ZANU PF ended its conference in Gweru on Sunday by adopting a resolution to push for the re-introduction of the local currency and adoption of other currencies including the Chinese yuan as legal tender.
Among several resolutions, President Robert Mugabe’s party which shares power in a coalition government with the two MDC factions, said it would “instruct government to work out modalities for the reintroduction of domestic currency alongside the multi-currency system in order to address the current liquidity crisis and to enable our people to carry out their transactions.”
Zimbabwe abandoned its currency in 2009 after its value was wiped out by hyperinflation which peaked at over 230 million percent.
The country adopted a multiple currency regime which saw the United States dollar, the South African rand and Botswana pula being used as legal tender.
But if Zanu PF has its way, some form of local currency – not necessarily the Zimbabwe dollar – could be introduced to be used alongside the pula, rand and US dollar as well as the currencies of Brazil, Russia, India and China.
The proposal is unlikely to find appetite among Zanu PF’s coalition partners, including Finance Minister Tendai Biti who is secretary general of the MDC-T party led by Prime Minister Morgan Tsvangirai.
Speaking at Manchester University, England, last Friday, Biti said the collapse of the Zimbabwe dollar had left Zimbabweans with mental scars and confidence was still low.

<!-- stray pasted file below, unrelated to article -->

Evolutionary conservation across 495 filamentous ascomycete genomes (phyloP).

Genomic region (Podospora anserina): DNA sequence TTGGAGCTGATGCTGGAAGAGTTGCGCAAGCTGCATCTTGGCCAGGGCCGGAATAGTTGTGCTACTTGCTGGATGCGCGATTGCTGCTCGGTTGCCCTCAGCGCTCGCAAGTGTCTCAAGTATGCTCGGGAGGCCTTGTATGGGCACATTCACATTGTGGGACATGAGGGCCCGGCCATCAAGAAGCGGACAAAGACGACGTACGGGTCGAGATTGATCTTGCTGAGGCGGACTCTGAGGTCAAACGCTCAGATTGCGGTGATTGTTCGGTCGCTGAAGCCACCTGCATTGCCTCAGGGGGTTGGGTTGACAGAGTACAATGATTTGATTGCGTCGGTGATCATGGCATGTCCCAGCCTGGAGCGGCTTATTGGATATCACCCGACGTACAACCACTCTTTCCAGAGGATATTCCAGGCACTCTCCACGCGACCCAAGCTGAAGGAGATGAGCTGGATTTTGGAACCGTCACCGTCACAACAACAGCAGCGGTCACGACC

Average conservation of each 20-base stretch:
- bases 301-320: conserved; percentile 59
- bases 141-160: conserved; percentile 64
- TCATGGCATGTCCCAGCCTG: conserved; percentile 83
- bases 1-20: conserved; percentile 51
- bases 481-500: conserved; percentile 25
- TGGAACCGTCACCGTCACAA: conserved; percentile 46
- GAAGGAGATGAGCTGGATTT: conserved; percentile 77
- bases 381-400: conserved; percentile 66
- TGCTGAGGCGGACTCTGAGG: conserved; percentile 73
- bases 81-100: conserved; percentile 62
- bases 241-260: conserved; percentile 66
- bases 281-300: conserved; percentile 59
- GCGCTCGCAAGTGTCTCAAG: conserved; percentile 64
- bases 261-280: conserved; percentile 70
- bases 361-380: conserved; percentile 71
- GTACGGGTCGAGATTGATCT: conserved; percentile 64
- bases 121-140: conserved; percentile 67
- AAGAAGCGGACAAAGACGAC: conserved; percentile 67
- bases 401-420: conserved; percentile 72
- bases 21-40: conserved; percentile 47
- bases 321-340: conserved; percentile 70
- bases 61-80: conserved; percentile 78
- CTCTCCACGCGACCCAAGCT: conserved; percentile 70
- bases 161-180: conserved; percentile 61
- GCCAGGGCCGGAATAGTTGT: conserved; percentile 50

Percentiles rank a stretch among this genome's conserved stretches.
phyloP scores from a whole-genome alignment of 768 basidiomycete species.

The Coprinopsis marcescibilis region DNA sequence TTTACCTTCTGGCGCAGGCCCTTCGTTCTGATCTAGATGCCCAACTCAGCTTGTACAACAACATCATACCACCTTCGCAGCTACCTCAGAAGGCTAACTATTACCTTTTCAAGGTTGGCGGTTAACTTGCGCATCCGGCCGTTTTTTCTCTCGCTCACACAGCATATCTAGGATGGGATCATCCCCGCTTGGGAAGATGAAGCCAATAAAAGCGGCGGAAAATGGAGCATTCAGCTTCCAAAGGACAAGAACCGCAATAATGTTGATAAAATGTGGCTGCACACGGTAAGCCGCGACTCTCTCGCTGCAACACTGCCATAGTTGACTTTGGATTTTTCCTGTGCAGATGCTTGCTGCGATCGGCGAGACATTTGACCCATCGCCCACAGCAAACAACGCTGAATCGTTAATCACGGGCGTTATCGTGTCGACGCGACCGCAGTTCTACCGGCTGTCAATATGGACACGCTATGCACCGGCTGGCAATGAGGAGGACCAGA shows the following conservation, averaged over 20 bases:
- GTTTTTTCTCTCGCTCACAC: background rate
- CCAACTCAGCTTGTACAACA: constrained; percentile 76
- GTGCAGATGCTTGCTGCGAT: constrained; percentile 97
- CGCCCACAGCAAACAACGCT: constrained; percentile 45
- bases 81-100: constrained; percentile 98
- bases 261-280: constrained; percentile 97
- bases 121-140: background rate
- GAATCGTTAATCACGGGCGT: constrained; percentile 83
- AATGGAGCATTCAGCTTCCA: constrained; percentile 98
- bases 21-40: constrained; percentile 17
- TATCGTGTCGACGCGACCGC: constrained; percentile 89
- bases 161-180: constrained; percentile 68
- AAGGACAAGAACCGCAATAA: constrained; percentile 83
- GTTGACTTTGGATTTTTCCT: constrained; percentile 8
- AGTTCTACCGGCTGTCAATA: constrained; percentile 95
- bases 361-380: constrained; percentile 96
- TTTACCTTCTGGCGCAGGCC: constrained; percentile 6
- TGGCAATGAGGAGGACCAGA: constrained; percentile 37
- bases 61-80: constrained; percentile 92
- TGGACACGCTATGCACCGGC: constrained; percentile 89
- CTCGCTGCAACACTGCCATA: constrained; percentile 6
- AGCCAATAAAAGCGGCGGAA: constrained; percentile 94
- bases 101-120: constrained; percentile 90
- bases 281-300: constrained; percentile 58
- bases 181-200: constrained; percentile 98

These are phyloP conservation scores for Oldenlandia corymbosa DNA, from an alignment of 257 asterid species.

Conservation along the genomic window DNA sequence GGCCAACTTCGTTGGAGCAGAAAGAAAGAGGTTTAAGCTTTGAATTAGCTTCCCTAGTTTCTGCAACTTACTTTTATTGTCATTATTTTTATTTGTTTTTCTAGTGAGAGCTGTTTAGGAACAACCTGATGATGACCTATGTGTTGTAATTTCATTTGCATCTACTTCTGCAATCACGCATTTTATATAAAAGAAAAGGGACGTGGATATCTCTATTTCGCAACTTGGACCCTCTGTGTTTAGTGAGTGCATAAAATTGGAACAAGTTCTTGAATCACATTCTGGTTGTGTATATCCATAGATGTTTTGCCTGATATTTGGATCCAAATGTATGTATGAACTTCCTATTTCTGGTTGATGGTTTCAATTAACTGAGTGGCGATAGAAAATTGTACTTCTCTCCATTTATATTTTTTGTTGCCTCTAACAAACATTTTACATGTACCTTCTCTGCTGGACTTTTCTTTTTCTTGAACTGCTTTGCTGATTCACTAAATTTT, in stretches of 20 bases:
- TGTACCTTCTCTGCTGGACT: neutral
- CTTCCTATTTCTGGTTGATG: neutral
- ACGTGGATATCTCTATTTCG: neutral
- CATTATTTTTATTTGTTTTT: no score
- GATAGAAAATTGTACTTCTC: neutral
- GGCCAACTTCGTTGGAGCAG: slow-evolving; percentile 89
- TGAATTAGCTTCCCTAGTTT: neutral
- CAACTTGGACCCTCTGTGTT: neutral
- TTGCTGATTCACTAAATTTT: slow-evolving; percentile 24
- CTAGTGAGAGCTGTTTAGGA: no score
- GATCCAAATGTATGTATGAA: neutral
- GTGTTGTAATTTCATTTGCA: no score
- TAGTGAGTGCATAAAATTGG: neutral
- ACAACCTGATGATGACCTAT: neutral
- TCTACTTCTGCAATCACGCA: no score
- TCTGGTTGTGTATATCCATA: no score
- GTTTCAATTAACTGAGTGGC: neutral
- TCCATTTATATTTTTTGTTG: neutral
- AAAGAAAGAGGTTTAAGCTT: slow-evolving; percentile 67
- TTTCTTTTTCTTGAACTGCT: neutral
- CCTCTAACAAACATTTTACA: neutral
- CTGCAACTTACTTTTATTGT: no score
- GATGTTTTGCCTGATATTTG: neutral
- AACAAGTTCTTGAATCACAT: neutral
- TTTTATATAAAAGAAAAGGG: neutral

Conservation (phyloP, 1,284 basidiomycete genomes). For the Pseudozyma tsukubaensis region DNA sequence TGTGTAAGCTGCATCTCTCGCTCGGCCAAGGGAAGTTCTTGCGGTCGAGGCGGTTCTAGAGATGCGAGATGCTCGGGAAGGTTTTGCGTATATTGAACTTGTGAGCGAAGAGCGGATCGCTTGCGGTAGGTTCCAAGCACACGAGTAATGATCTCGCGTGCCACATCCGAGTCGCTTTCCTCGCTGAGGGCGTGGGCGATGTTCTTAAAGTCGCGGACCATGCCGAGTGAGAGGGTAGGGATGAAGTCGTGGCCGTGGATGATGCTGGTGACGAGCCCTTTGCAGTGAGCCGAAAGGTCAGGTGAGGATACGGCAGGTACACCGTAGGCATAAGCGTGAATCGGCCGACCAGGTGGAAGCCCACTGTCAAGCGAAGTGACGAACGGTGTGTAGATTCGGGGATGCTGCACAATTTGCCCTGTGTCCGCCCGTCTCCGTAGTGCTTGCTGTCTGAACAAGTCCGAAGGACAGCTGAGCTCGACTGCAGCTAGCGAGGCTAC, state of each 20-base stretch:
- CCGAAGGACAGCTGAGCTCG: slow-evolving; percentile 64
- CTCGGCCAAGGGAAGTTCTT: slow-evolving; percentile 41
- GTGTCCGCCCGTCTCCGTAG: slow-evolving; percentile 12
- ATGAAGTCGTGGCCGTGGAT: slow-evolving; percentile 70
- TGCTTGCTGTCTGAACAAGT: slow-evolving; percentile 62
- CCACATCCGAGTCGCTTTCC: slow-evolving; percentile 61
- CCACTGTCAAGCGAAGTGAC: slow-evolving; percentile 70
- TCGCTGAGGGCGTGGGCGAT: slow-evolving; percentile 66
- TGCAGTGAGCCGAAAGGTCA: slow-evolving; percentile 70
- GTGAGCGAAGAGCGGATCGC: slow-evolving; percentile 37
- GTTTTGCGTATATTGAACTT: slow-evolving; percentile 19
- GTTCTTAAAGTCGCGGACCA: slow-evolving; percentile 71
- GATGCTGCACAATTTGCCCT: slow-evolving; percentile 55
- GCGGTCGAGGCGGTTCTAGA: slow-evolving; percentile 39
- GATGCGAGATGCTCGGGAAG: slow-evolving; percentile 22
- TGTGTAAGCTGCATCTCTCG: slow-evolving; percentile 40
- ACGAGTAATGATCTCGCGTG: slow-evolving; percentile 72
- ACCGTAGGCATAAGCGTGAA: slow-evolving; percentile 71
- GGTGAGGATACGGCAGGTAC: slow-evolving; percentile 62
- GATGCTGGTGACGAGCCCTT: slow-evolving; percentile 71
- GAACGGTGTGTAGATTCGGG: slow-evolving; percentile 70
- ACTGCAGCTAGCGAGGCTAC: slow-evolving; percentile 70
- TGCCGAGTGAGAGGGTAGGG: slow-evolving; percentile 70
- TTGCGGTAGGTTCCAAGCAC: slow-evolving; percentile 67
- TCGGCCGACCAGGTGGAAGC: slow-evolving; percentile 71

But Biti said a bigger hurdle for the local currency’s return is the slow recovery of the economy.
“As I speak, our imports are about US$7 billion and exports about US$3 billion – so there is a ratio of 3:1. That essentially means we are running a very dangerous current account,” Biti told an audience of academics and students.
“Surely, you can’t return the Zimbabwe dollar when you don’t have the economy to sustain it. Your local currency is a relationship between your imports and exports, and if you have this skewed deficit in your current account, in your balance of payment position, in your capital account, you don’t have the economy to sustain a currency.”
Biti said banks, which had increased their assets from a low base of US$200 million in 2009 to US$4,2 billion today, had played a major role in financing Zimbabwe’s current account deficit as well as the millions of Zimbabweans who live abroad who have been remitting an average US$350 million a year.